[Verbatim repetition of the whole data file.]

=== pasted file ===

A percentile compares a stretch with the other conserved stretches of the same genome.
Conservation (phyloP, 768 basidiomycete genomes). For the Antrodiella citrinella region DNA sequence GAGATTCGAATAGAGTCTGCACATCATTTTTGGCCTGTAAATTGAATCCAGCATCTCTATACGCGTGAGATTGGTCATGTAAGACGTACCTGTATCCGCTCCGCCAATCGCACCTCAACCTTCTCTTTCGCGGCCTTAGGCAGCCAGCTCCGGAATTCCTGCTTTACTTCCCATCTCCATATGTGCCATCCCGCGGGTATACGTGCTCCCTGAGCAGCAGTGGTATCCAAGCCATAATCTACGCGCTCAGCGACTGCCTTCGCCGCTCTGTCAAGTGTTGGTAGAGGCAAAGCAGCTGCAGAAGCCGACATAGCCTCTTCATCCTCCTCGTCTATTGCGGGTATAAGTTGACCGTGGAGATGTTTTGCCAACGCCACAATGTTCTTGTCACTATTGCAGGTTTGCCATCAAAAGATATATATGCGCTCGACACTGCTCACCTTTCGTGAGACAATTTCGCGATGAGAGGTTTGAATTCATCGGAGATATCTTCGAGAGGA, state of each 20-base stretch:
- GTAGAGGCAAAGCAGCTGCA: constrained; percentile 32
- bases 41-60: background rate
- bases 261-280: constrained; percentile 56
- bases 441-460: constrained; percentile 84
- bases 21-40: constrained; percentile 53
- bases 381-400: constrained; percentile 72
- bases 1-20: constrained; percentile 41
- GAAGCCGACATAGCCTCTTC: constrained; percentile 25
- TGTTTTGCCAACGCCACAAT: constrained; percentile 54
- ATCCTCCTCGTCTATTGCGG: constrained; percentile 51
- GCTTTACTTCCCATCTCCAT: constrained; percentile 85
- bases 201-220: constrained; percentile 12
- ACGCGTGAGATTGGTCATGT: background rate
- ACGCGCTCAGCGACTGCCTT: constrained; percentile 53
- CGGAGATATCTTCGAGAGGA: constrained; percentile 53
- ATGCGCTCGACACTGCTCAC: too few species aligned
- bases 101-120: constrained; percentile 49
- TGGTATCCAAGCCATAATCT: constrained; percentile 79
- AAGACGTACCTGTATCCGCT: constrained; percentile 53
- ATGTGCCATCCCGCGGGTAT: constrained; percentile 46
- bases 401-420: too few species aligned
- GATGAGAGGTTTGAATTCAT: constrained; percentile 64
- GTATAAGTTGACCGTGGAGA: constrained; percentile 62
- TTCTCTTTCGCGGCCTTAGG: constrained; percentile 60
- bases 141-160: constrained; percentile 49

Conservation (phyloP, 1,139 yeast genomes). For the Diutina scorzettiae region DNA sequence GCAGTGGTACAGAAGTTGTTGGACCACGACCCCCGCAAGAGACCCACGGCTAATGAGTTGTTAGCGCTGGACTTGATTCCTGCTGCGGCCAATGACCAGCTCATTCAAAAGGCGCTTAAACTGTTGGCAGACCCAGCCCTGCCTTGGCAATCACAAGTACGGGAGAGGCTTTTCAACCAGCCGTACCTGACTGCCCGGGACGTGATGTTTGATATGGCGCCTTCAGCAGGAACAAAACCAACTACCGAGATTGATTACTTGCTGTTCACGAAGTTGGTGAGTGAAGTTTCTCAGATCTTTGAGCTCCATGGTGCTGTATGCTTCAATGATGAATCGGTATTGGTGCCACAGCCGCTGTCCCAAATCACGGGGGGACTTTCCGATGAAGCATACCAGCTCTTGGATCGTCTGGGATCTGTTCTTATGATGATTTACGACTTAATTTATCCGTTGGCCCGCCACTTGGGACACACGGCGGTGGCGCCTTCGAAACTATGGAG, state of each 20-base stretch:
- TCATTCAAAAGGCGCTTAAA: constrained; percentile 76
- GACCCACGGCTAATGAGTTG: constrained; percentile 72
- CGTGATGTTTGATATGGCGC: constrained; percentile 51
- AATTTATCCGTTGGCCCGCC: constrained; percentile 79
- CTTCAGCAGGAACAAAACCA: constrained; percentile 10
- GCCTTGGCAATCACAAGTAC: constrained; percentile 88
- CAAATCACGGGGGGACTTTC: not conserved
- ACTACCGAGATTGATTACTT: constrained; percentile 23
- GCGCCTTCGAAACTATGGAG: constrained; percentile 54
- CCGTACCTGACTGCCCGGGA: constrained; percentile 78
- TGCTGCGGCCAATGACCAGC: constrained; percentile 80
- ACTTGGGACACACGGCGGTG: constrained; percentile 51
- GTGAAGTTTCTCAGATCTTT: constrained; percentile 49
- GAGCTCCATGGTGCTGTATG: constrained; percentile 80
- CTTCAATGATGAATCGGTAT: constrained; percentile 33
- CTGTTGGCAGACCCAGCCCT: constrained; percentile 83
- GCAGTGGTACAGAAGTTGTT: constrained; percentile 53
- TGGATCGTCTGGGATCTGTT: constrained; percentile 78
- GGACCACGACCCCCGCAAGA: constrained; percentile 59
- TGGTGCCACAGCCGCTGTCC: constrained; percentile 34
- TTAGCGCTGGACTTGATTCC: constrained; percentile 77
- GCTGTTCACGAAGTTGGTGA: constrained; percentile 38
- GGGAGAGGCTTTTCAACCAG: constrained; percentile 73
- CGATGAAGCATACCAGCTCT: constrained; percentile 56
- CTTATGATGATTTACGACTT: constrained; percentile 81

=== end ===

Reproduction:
A percentile compares a stretch with the other conserved stretches of the same genome.
Conservation (phyloP, 768 basidiomycete genomes). For the Antrodiella citrinella region DNA sequence GAGATTCGAATAGAGTCTGCACATCATTTTTGGCCTGTAAATTGAATCCAGCATCTCTATACGCGTGAGATTGGTCATGTAAGACGTACCTGTATCCGCTCCGCCAATCGCACCTCAACCTTCTCTTTCGCGGCCTTAGGCAGCCAGCTCCGGAATTCCTGCTTTACTTCCCATCTCCATATGTGCCATCCCGCGGGTATACGTGCTCCCTGAGCAGCAGTGGTATCCAAGCCATAATCTACGCGCTCAGCGACTGCCTTCGCCGCTCTGTCAAGTGTTGGTAGAGGCAAAGCAGCTGCAGAAGCCGACATAGCCTCTTCATCCTCCTCGTCTATTGCGGGTATAAGTTGACCGTGGAGATGTTTTGCCAACGCCACAATGTTCTTGTCACTATTGCAGGTTTGCCATCAAAAGATATATATGCGCTCGACACTGCTCACCTTTCGTGAGACAATTTCGCGATGAGAGGTTTGAATTCATCGGAGATATCTTCGAGAGGA, state of each 20-base stretch:
- GTAGAGGCAAAGCAGCTGCA: constrained; percentile 32
- bases 41-60: background rate
- bases 261-280: constrained; percentile 56
- bases 441-460: constrained; percentile 84
- bases 21-40: constrained; percentile 53
- bases 381-400: constrained; percentile 72
- bases 1-20: constrained; percentile 41
- GAAGCCGACATAGCCTCTTC: constrained; percentile 25
- TGTTTTGCCAACGCCACAAT: constrained; percentile 54
- ATCCTCCTCGTCTATTGCGG: constrained; percentile 51
- GCTTTACTTCCCATCTCCAT: constrained; percentile 85
- bases 201-220: constrained; percentile 12
- ACGCGTGAGATTGGTCATGT: background rate
- ACGCGCTCAGCGACTGCCTT: constrained; percentile 53
- CGGAGATATCTTCGAGAGGA: constrained; percentile 53
- ATGCGCTCGACACTGCTCAC: too few species aligned
- bases 101-120: constrained; percentile 49
- TGGTATCCAAGCCATAATCT: constrained; percentile 79
- AAGACGTACCTGTATCCGCT: constrained; percentile 53
- ATGTGCCATCCCGCGGGTAT: constrained; percentile 46
- bases 401-420: too few species aligned
- GATGAGAGGTTTGAATTCAT: constrained; percentile 64
- GTATAAGTTGACCGTGGAGA: constrained; percentile 62
- TTCTCTTTCGCGGCCTTAGG: constrained; percentile 60
- bases 141-160: constrained; percentile 49

Conservation (phyloP, 1,139 yeast genomes). For the Diutina scorzettiae region DNA sequence GCAGTGGTACAGAAGTTGTTGGACCACGACCCCCGCAAGAGACCCACGGCTAATGAGTTGTTAGCGCTGGACTTGATTCCTGCTGCGGCCAATGACCAGCTCATTCAAAAGGCGCTTAAACTGTTGGCAGACCCAGCCCTGCCTTGGCAATCACAAGTACGGGAGAGGCTTTTCAACCAGCCGTACCTGACTGCCCGGGACGTGATGTTTGATATGGCGCCTTCAGCAGGAACAAAACCAACTACCGAGATTGATTACTTGCTGTTCACGAAGTTGGTGAGTGAAGTTTCTCAGATCTTTGAGCTCCATGGTGCTGTATGCTTCAATGATGAATCGGTATTGGTGCCACAGCCGCTGTCCCAAATCACGGGGGGACTTTCCGATGAAGCATACCAGCTCTTGGATCGTCTGGGATCTGTTCTTATGATGATTTACGACTTAATTTATCCGTTGGCCCGCCACTTGGGACACACGGCGGTGGCGCCTTCGAAACTATGGAG, state of each 20-base stretch:
- TCATTCAAAAGGCGCTTAAA: constrained; percentile 76
- GACCCACGGCTAATGAGTTG: constrained; percentile 72
- CGTGATGTTTGATATGGCGC: constrained; percentile 51
- AATTTATCCGTTGGCCCGCC: constrained; percentile 79
- CTTCAGCAGGAACAAAACCA: constrained; percentile 10
- GCCTTGGCAATCACAAGTAC: constrained; percentile 88
- CAAATCACGGGGGGACTTTC: not conserved
- ACTACCGAGATTGATTACTT: constrained; percentile 23
- GCGCCTTCGAAACTATGGAG: constrained; percentile 54
- CCGTACCTGACTGCCCGGGA: constrained; percentile 78
- TGCTGCGGCCAATGACCAGC: constrained; percentile 80
- ACTTGGGACACACGGCGGTG: constrained; percentile 51
- GTGAAGTTTCTCAGATCTTT: constrained; percentile 49
- GAGCTCCATGGTGCTGTATG: constrained; percentile 80
- CTTCAATGATGAATCGGTAT: constrained; percentile 33
- CTGTTGGCAGACCCAGCCCT: constrained; percentile 83
- GCAGTGGTACAGAAGTTGTT: constrained; percentile 53
- TGGATCGTCTGGGATCTGTT: constrained; percentile 78
- GGACCACGACCCCCGCAAGA: constrained; percentile 59
- TGGTGCCACAGCCGCTGTCC: constrained; percentile 34
- TTAGCGCTGGACTTGATTCC: constrained; percentile 77
- GCTGTTCACGAAGTTGGTGA: constrained; percentile 38
- GGGAGAGGCTTTTCAACCAG: constrained; percentile 73
- CGATGAAGCATACCAGCTCT: constrained; percentile 56
- CTTATGATGATTTACGACTT: constrained; percentile 81